Download presentation

Presentation is loading. Please wait.

Published byAshley Ford Modified about 1 year ago

1
Economics 105: Statistics Any questions? Go over GH2 Student Information Sheet

2
Intro to Probability: Basic Definitions Random trials – multiple outcomes & uncertainty Basic outcome Sample space Event Examples: coin toss, die roll, dice roll, deck of cards, etc. Deck of cards will be defined as 52 cards, 13 of each suit ( ♠♣♥♦ ), 2, 3,..., 10, J, K, Q, A

3
Set Theory Venn diagrams Union A B Intersection A B

4
Set Theory A′ is the complement of A A and B are mutually exclusive A B =

5
Set Theory set of events A 1, A 2, A 3 … A N partitions the sample space

6
Rules for Set Operations A B = B A Commutative A B = B A A A = AIdempotency A A = A A A′ = S, A A′ = Complementation (A B)′ = A′ B′ (A B)′ = A′ B′

7
Rules for Set Operations Associative A (B C) = (A B) C A (B C) = (A B) C Distributive A (B C) = (A B) (A C) A (B C) = (A B) (A C)

8
Fundamental Postulates 1: P(A) ≥ 0 [Impossible events cannot occur] 2: P(S) = 1 [Some outcome must occur] 3: If A 1, A 2, A 3 … A N are N mutually exclusive events then or P(A) should satisfy certain postulates

9
Useful Results P(A′) = 1 – P(A) P( ) = 0 If A B, then P(A) ≤ P(B) 0 ≤ P(A) ≤ 1 P(A B) = P(A) + P(B) – P(A B) – avoid double counting P(A B) = 1 - P(A B)′ = 1 - P(A′ B′)

10
Useful Results (cont’d) If A 1, A 2, A 3 … A N partition S, then

11
Example Problem Example (Problem 4.8, p. 134, BLK 10e) – 824 Homeowners, of 1000 asked, drive to work – 681 Renters, of 1000 asked, drive to work 1.Make a contingency (cross-classification) table 2.If a respondent is selected at random, what is the probability that they drive to work? 3.… that they drive and are a homeowner? 4.… that they drive or are a homeowner?

12
Statistical Independence Events A and B are statistically independent when P(A|B) = P(A) (Multiplication Rule): Events A and B are statistically independent when P(A B) = P(A)*P(B) If A 1, A 2, A 3 … A N are independent events then P(A 1 A 2 A 3 … A N ) = P(A 1 )P(A 2 )P(A 3 )… P(A N )

13
Example Suppose you apply to 3 schools: A, B, and C A) =.20 B) =.40 C) =.60 What is the probability of being rejected at all 3? What is the probability of being accepted somewhere?

14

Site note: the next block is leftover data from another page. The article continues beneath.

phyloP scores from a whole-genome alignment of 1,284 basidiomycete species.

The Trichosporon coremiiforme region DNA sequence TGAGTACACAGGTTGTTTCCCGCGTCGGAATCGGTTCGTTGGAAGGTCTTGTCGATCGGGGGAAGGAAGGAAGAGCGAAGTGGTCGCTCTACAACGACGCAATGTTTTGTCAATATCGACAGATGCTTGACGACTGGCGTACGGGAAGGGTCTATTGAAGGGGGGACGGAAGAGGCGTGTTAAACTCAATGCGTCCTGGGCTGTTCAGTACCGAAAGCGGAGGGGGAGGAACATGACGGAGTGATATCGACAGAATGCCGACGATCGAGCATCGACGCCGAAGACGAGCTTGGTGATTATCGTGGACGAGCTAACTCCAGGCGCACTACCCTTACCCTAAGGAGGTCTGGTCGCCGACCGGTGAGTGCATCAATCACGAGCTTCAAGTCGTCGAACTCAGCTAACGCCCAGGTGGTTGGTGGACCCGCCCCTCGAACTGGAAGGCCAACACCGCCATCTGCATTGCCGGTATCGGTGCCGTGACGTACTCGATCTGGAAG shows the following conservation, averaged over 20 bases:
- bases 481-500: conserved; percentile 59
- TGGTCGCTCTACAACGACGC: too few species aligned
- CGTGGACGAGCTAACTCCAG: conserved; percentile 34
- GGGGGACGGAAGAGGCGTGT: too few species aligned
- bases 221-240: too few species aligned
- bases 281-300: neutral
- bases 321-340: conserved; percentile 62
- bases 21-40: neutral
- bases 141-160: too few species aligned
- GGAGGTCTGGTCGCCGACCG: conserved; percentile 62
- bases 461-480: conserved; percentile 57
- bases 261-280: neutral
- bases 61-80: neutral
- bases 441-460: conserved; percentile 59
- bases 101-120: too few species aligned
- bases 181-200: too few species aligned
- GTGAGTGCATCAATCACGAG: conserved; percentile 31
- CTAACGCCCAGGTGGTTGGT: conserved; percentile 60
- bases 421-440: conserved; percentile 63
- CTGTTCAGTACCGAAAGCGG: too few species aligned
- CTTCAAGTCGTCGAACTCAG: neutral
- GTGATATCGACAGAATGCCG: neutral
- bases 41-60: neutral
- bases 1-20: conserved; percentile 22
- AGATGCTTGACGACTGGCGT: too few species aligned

Conditional Probability The conditional probability that A occurs given that B is known to have occurred is

15
Conditional Probability Probability a beginning golfer makes a good shot if she selects the correct club is 1/3. The probability of a good shot with the wrong club is 1/5. There are 4 clubs in her golf bag, one of which is the correct club for the next shot. Club selection is random. What is the probability of a good shot? Given that she hit a good shot, what is the probability that she chose the wrong club?

16
Bayes’ Theorem If A and B are two events with P(A) > 0 and P(B) > 0 then, P(A|B) = P(B|A)*P(A) P(B) Example: Auditor found that historically 15% of a firm’s account balances have an error. Of those balances with an error, 60% were unusual values based on historical figures. Of all balances, 20% were unusual values. If the number for a particular balance appears unusual, what is the probability it is in error? Example: htmlhttp://gregmankiw.blogspot.com/2006/08/potus html

17
Medical Diagnosis Problem The following question was asked of 60 students and staff at Harvard Medical School Assume that a test to detect a disease, which has prevalence in the population of 1/1000, has a false positive rate of 5%, and a true positive rate of 100%. what is the probability that a person found to have a positive test actually has the disease, assuming you know nothing about the person’s symptoms?

18
Medical Diagnosis Problem ideas-on-communicating-risks-to-the-general-public/

19
Discrete Random Variables Take on a limited number of distinct values Each outcome has an associated probability We can represent the probability distribution function in 3 ways – function ƒ(x i ) = P(X = x i ) – graph – table Bernoulli distribution – graph & table ? Cumulative distribution function

20
Discrete Random Variable Summary Measures Expected Value (or mean) of a discrete distribution (Weighted Average) –Example: Toss 2 coins, X = # of heads, compute expected value of X: E(X) = (0 x 0.25) + (1 x 0.50) + (2 x 0.25) = 1.0 X P(X)

21
Variance of a discrete random variable Standard Deviation of a discrete random variable where: E(X) = Expected value of the discrete random variable X X i = the i th outcome of X P(X i ) = Probability of the i th occurrence of X Discrete Random Variable Summary Measures (continued)

22
–Example: Toss 2 coins, X = # heads, compute standard deviation (recall E(X) = 1) Discrete Random Variable Summary Measures (continued) Possible number of heads = 0, 1, or 2

23
Properties of Expected Values E(a + bX) = a + bE(X), where a and b are constants If Y = a + bX, then var(Y) = var(a + bX) = b 2 var(X)

24
Example Let C = total cost of building a pool Let X = days to finish the project C = 25, X X P(X = x i ) 10.1Find the mean, std dev, and 11.3 variance of the total cost

Similar presentations

© 2017 SlidePlayer.com Inc.

All rights reserved.

Ads by Google